Disasters Emergency Committee Syria appeal raised £25m in first year

Member agencies have received £14m and the DEC itself has been given £12m, the money being used to help 300,000 people

Syrian refugees in Lebanon (Photo: Eleanor Bentall/Tearfund)
Syrian refugees in Lebanon (Photo: Eleanor Bentall/Tearfund)

The Disasters Emergency Committee’s appeal to raise money for people affected by the conflict in Syria has raised £25m in the first year.

The DEC, a coalition of 14 aid agencies that runs fundraising appeals for major humanitarian disasters, launched its Syria appeal on 21 March, two years after the conflict in the country began.

A statement from the DEC today said that member agencies had received donations totalling £13m and the DEC itself had been given £12m.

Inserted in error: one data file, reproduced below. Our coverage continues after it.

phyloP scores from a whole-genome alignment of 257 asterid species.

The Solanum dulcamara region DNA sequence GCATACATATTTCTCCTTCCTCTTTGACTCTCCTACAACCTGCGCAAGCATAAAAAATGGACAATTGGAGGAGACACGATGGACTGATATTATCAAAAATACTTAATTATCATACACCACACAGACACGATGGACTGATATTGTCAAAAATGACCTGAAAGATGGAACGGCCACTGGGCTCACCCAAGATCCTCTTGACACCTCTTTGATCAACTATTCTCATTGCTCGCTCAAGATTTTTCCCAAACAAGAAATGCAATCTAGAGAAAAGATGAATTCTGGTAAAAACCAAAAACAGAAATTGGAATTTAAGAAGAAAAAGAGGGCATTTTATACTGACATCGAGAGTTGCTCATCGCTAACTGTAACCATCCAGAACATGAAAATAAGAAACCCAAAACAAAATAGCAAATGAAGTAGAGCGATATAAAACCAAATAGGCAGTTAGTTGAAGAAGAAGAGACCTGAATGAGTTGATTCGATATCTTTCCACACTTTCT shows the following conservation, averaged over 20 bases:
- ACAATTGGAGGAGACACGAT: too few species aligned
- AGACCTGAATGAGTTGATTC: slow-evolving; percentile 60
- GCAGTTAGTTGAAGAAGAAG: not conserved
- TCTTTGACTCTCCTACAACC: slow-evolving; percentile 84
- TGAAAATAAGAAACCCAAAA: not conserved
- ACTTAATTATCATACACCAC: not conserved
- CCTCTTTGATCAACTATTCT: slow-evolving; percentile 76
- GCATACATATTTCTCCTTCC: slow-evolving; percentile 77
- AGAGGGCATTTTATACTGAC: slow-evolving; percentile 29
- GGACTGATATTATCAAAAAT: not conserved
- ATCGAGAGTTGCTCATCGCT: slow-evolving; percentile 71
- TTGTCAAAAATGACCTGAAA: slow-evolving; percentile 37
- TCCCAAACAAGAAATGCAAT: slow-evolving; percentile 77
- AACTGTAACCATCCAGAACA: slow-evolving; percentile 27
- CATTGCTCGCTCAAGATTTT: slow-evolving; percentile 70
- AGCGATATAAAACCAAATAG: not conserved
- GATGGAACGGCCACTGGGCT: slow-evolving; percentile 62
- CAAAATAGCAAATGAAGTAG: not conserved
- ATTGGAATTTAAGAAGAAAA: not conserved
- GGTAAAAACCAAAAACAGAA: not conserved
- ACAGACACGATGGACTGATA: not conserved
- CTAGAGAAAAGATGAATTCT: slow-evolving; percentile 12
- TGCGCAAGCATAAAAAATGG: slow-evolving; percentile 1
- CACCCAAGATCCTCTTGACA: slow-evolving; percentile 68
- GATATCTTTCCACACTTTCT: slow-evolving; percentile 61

The funds had been used to help more than 300,000 people, the DEC said.

The largest appeal run by the DEC was for those affected by the Asian tsunami in 2004, which raised £392m. That is more than three and half times bigger than the second-largest appeal, which was for the victims of the 2010 Haiti earthquake and raised £107m.

Saleh Saeed, chief executive of the DEC, said the public could be proud of its support for the Syria appeal.

He said that to help as many as possible of those who had been affected by the conflict, some agencies had formed new partnerships and monitored the deliver of aid remotely.

"Providing aid in a war zone always involves some risks, but it can mean the difference between life and death," he said. "We know our member agencies have the necessary expertise to take the best possible decisions under these very challenging circumstances."

Andy Ricketts

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